Dec. 3, 2007
Contact: Dan Fuqua Michael Wald
Phone: (404) 562-2078 (404) 562-2076
OSHA finds 22 safety violations and 5 health violations, including numerous fire hazards
BIRMINGHAM, Ala. -- The U.S. Department of Labor's Occupational Safety and Health Administration (OSHA) has proposed fines totaling $113,200 for 27 safety and health violations that endangered employees at TDY Industries Inc.'s ATI Alldyne plant in Gurley, Ala.
"The conditions that OSHA found at the Gurley plant are unacceptable because they put the safety of employees at risk from fire hazards and exposure to cobalt dust," said Roberto Sanchez, director of OSHA's Birmingham Area Office. "We already had warned management about the dangers of cobalt dust at the company's Huntsville, Ala., facility. Unfortunately, they chose not to make the needed corrections."
OSHA inspectors found that the company, which produces tungsten carbide products, failed to follow the agency's standards when using the flammable solvent heptane in its manufacturing process. Inspectors found 21 serious violations and one other-than-serious safety violation, for a total of $82,350 in proposed penalties.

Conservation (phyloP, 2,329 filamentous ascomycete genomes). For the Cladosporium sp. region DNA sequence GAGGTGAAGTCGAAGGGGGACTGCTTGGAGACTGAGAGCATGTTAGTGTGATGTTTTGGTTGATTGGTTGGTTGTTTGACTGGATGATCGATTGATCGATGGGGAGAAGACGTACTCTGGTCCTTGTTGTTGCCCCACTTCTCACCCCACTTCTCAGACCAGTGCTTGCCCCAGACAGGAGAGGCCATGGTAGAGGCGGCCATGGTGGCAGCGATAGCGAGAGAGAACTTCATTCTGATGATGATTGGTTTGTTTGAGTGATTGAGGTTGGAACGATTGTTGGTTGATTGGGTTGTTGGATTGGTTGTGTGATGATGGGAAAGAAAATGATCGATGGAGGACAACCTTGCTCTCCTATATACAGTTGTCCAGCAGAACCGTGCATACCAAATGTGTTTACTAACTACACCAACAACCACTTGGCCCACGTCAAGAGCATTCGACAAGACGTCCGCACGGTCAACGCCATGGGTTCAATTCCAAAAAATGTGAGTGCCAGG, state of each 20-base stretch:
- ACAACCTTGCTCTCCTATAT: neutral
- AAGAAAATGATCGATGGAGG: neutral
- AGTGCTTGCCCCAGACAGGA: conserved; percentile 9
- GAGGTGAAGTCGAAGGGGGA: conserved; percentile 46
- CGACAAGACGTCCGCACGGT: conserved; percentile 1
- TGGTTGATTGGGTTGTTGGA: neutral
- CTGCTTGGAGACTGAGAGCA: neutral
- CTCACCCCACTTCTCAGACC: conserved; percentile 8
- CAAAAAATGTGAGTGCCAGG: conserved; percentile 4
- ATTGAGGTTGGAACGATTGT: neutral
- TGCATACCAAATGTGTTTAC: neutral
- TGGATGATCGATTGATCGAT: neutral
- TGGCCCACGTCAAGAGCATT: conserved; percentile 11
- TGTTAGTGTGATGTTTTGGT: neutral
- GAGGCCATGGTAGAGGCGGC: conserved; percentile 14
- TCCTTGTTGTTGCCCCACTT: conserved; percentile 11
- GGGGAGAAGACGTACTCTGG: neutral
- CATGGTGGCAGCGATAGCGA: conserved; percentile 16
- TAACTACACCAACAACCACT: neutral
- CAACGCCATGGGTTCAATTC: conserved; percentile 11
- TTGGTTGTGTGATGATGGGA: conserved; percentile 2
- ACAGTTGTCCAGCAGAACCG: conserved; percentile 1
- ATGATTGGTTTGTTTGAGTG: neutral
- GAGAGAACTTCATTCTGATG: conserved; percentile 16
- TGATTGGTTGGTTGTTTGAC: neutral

One repeat health violation, with a penalty of $25,000, was proposed against the company for allowing employees to be exposed to unacceptably high airborne concentrations of cobalt dust. OSHA also cited ATI Alldyne, with proposed penalties totaling $5,850, for three serious violations related to the storage of materials and failure to conduct annual employee audiograms, and one other-than-serious health violation related to bloodborne pathogens.
ATI Alldyne has 15 working days to contest the citations and proposed penalties before the independent Occupational Safety and Health Review Commission. The site was inspected by staff from OSHA's Birmingham Area Office, 22nd St. North, Suite 1050 (telephone 205-731-1534).
OSHA operates a vigorous enforcement program, conducting more than 39,000 inspections in fiscal year 2007 and exceeding its inspection goals in each of the last eight years. In fiscal year 2007, OSHA found nearly 89,000 violations of its standards and regulations.
Under the Occupational Safety and Health Act of 1970, employers are responsible for providing safe and healthful workplaces for their employees. OSHA's role is to assure the safety and health of America's working men and women by setting and enforcing standards; providing training, outreach and education; establishing partnerships; and encouraging continual process improvement in workplace safety and health. For more information, visit www.osha.gov.
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